Skip to Content

How to Fish at Night the Right Way? (Helpful Tips)

How to Fish at Night the Right Way? (Helpful Tips)

I don’t know how many nights I have spent outside fishing. It is a truly awesome experience, and it’s very relaxing and quiet. The fishing is often at its best when it’s dark. I definitely recommend fishing at night, but you have to do it the right way.

The most important thing is to stay organized. When it is pitch black, you must be able to quickly locate all your fishing equipment. You should be sitting on a chair or remain standing in one spot, have a headlamp, and keep all your essentials close to you. In a boat, try to have as little tackle with you as possible!

A night fishing trip can be equal to an absolutely fantastic session or an absolute disaster. Being well-prepared and organized at all times really helps you stay focused and allows you to just enjoy your fishing.

Continue reading to see all my tips and hacks on how to successfully fish at night.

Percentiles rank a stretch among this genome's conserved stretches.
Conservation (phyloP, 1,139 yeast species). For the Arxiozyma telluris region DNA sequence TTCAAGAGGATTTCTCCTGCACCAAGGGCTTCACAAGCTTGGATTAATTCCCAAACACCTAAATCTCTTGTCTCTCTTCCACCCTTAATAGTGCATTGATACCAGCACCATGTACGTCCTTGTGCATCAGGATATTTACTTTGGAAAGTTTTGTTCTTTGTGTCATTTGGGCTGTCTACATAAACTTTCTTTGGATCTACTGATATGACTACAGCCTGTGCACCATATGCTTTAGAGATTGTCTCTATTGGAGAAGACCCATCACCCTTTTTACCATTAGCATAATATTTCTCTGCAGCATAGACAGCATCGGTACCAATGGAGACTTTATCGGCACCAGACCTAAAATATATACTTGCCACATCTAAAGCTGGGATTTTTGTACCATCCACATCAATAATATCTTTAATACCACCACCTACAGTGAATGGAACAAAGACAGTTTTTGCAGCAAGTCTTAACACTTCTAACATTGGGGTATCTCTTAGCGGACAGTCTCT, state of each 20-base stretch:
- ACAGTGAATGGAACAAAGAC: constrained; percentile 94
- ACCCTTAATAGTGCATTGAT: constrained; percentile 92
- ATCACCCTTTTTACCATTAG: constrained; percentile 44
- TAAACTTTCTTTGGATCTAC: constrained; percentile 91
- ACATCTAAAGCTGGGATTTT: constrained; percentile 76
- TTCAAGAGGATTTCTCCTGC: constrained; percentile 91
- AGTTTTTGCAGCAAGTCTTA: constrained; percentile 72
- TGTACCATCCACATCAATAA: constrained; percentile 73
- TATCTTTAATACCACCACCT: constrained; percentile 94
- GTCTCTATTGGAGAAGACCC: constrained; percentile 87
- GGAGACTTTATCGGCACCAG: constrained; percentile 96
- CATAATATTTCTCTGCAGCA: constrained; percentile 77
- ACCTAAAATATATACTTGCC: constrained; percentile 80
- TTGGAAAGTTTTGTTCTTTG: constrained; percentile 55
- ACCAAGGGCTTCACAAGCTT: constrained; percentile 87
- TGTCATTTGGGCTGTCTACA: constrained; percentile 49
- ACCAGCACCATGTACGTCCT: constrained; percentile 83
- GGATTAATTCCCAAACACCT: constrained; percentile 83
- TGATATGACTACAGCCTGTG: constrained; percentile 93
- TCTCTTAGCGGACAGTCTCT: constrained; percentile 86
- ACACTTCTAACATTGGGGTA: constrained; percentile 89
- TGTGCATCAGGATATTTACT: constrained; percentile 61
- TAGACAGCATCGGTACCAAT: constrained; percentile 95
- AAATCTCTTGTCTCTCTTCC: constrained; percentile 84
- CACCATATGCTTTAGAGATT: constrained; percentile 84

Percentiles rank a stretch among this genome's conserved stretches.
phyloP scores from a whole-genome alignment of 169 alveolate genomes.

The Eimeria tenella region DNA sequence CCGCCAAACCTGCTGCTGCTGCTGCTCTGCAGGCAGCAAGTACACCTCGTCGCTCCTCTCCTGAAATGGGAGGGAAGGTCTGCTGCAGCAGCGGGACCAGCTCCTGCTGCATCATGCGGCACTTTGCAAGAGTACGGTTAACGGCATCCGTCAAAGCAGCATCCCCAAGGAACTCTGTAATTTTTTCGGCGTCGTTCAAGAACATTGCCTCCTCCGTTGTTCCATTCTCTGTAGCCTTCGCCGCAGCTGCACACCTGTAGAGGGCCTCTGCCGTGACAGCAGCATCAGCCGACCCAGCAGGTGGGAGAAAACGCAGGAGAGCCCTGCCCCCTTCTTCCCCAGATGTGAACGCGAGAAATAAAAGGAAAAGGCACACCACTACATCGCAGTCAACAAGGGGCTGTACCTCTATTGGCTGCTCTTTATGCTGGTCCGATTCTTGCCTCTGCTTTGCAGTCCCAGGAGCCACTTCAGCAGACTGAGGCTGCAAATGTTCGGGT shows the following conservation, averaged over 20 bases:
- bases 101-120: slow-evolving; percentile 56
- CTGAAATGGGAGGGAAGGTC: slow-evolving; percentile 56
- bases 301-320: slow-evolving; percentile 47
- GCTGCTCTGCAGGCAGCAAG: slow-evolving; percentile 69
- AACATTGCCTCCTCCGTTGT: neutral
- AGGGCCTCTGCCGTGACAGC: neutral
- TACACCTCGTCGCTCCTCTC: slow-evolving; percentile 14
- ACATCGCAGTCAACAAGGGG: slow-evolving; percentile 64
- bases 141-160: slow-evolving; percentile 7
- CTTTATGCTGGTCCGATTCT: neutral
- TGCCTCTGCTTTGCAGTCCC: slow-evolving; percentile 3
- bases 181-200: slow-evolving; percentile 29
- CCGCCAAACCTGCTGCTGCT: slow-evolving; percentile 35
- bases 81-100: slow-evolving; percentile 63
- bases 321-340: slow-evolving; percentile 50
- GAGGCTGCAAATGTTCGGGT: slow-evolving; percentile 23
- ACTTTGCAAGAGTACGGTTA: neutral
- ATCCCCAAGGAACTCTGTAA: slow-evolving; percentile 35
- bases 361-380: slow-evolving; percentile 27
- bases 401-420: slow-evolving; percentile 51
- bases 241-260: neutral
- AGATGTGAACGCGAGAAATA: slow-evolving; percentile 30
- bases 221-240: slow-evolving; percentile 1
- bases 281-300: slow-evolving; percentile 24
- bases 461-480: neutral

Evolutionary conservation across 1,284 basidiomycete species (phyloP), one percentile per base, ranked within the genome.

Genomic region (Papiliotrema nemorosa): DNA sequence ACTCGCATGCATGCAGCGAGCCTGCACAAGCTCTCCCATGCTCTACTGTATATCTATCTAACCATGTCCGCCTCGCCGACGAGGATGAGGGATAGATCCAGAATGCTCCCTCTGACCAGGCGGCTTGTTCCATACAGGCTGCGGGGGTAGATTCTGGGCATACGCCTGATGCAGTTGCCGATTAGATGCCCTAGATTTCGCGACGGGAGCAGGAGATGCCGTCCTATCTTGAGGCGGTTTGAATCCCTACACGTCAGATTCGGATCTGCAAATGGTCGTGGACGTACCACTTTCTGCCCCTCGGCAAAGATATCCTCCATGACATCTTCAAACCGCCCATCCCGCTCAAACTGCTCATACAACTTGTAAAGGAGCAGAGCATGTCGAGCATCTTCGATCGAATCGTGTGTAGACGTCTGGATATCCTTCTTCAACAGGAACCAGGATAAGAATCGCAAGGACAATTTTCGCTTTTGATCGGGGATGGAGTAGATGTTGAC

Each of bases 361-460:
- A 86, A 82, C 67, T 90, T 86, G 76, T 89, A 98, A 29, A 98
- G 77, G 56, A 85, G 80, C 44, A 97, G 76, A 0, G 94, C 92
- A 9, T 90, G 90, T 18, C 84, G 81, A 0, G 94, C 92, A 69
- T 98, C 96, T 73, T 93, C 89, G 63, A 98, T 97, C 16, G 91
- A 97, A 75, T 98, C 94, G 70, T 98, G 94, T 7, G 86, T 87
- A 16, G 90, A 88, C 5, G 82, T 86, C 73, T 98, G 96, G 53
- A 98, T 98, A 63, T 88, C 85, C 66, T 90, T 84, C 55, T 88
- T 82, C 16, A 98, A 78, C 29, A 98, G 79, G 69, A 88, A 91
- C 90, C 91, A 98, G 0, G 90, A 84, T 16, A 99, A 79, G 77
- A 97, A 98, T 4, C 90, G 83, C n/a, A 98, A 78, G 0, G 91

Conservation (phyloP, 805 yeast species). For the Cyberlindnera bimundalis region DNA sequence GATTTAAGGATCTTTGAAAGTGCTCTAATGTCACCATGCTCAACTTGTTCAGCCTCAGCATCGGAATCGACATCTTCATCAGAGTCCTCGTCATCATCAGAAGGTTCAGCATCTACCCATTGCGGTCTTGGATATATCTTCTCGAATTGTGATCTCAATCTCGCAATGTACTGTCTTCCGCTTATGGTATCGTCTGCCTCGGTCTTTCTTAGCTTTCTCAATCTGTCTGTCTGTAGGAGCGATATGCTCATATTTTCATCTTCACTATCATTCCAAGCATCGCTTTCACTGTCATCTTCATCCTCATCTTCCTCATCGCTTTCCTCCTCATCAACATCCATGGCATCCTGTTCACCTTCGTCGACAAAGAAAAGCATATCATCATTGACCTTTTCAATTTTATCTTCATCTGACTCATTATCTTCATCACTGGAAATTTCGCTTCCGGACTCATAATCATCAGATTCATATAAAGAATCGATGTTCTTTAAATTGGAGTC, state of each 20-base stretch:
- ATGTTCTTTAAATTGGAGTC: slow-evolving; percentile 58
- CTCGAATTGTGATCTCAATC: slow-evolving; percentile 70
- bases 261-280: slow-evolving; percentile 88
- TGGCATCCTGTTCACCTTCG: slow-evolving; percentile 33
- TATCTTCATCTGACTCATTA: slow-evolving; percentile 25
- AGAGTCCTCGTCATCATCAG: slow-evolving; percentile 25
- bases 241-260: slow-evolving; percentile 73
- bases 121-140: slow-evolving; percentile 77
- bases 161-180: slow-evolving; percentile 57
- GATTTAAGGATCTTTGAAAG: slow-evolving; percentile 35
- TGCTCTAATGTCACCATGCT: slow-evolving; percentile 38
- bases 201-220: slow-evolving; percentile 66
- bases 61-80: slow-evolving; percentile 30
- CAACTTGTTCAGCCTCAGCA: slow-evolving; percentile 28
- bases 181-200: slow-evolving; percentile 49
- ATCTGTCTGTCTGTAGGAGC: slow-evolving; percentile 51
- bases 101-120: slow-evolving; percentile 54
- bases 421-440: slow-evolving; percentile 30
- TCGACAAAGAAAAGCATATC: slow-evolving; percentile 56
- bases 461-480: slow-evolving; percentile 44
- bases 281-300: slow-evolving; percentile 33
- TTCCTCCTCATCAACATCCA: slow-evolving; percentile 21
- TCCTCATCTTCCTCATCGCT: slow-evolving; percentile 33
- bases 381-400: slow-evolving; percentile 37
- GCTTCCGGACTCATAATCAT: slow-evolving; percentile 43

How Do You Fish at Night?

It is definitely easier to fish at night in a venue and spot where you have fished before. If you know the surroundings, you will be able to navigate and orient yourself, even if it is dark.

It also improves your chances of catching fish, as you are already familiar with the venue and its various features. This is essential for your success; are there rocks at the bottom?

What are the different depths of the venue? Is there vegetation that could be in the way? All these features can be invisible to you at night.

If you are fishing a completely new venue that you have never been to before, make sure you arrive at your fishing spot before it gets dark.

This way, you can familiarize yourself with the venue and environment, so that you can easily avoid things to trip over (such as branches, stones, or roots).

Related Article: Check out this in-depth article on the best tips and tricks for pike fishing at night!

a beautiful forest lake at night
A beautiful lake by night

When it comes to your gear and tackle, bring exactly what you normally would to any other fishing trip.

Just scale down on things you might not need; an extra rod, a heavy, chunky carryall bag, or lots of small bags and boxes with hooks, sinkers, or shots. Those are a definite pain to have to go through in the dark.

In terms of other equipment for night fishing, here is a list of things you should definitely bring:

  • a headlamp
  • extra clothing (for those chilly hours at night)
  • lures in bright and/or glowing colors (if you are spin fishing)
  • a glow stick or isotopes (if you are fishing with a bobber/float or a feeder rod)
  • a landing net